“Don’t take any photos yet, the best view is coming,” says my driver before I can even snap a shot. A few minutes later, we reach a viewpoint where the tiled roofs of Èze, a village first populated in 2000 BC, and the Alps are visible in the distance. Apparently, Walt Disney spent quite a bit of time soaking up the magic of the town and its expansive view of the Mediterranean Sea. On a clear day, the water almost appears to merge with the sky, forming an abyss of blue interrupted only by white yachts and the rugged coastline.
Back at sea level, our glamorous drive leaves me curious about Grace Kelly’s connection to the region. The late actress and Princess of Monaco was instrumental in shaping its allure. Venturing out, I stroll down Avenue Princess Grace and stop at the Japanese Garden. Kelly, who loved Japan, wanted to make a Japanese garden in Monaco. After she passed away in a car accident in 1982, her husband, Prince Rainier, fulfilled her dream by opening the garden.
From the Théâtre Princesse Grace, I look out at the harbour where the two royals set sail for their honeymoon on the Deo Juvante II, a yacht now being used as a touring ship in the Galapagos Islands. Of course, a visit to Monaco isn’t complete without visiting The Rock of Monaco, a 62-metre-tall monolith representing the oldest of Monaco’s four corners. Nearby the Old Town, you’ll find the Prince’s Palace, now home to the current monarch, Prince Albert II and his family, and the Saint Nicholas Cathedral, where Rainier and Kelly wed in 1956. Today, Kelly’s philanthropic spirit lives on through La Boutique du Rocher, a store that she opened in 1966, which carries local Monégasque and Provençal crafts and donates its proceeds to children’s charities.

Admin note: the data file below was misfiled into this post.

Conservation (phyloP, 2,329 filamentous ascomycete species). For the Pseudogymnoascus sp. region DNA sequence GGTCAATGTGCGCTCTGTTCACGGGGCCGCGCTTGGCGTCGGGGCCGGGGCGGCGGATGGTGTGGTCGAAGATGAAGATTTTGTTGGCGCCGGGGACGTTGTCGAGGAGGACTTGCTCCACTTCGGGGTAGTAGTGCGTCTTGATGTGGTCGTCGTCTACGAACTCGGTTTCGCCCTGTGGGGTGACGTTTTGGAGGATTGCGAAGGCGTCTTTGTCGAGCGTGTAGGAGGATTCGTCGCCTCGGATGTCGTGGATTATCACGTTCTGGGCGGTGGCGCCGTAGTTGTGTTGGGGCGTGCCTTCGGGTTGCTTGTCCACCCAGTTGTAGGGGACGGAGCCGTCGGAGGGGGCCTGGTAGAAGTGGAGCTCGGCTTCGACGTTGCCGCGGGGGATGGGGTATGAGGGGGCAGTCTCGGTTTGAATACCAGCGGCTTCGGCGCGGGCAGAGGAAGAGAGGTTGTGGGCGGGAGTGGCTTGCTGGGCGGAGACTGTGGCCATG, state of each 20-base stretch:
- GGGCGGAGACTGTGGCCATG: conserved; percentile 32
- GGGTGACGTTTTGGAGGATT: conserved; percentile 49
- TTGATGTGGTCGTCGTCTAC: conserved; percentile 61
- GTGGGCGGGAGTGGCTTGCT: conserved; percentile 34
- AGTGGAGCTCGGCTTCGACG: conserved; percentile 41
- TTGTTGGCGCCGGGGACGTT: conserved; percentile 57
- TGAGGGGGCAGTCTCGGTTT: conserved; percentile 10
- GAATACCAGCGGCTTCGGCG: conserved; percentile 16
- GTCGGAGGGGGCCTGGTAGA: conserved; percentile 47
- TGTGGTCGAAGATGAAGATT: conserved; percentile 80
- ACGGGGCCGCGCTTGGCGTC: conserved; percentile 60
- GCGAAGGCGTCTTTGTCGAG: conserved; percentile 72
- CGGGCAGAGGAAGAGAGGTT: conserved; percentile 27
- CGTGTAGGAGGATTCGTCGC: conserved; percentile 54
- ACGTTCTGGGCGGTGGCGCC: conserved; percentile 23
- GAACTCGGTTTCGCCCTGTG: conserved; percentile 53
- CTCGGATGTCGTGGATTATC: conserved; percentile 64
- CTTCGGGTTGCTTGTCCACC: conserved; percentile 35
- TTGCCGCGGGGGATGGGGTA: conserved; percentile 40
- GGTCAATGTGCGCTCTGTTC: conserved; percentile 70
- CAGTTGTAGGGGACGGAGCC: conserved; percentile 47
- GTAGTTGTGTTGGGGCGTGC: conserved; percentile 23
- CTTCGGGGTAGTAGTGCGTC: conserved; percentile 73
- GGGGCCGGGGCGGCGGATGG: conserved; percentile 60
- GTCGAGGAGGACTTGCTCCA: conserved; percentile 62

As I wander out of the store and through the streets of Monte Carlo, I find myself admiring the area’s elaborate classic architectural style, known as Belle Epoque. Famed for it decorative elements including ornate pinnacles, balconies, turrets and colourful ceramics, the aesthetic blends French, Italian and Spanish influences to create Monaco’s signature expression of luxury. Prince Rainier famously banned the development of high-rises after the 1970s, though this legislation was struck down by his successor, Prince Albert II, to make way for modern condos.
Further changes are on the horizon, as the city-state plans to expand its coastline by 15 acres to make room for Portier Cove, a new district near the casino. The current population of 38,000 barely fits onto its landmass of two square kilometres, where you’ll find the world’s most expensive real estate. According to a 2017 Knight Frank Wealth Report, US$1 million can buy a diminutive 17 square metre space in Monaco, compared to 30 square metres in London or 162 square metres in Dubai. The new US$2.3 billion dollar expansion is set to be complete in 2025 and will house up to 1,000 residents in luxury villas and condos including one designed by Italian architect Renzo Piano.
This isn’t the first time Monaco has artificially grown. In the 60s and 70s, Prince Rainier expanded the coastline by 20 per cent. But as is the case with many things in Monaco, history often repeats itself. For now, the principality hasn’t fully eschewed its storied past. You can still people-watch from the terrace of Café de Paris Monte-Carlo or listen to live piano while dining on spaghetti alla bottarga at Sass Café. Above all, you can head out into the deep blue abyss – by way of superyacht or morning swim. As the balmy breeze passes by, you might even hear the sound of a Bossa Nova beat and be moved to dance.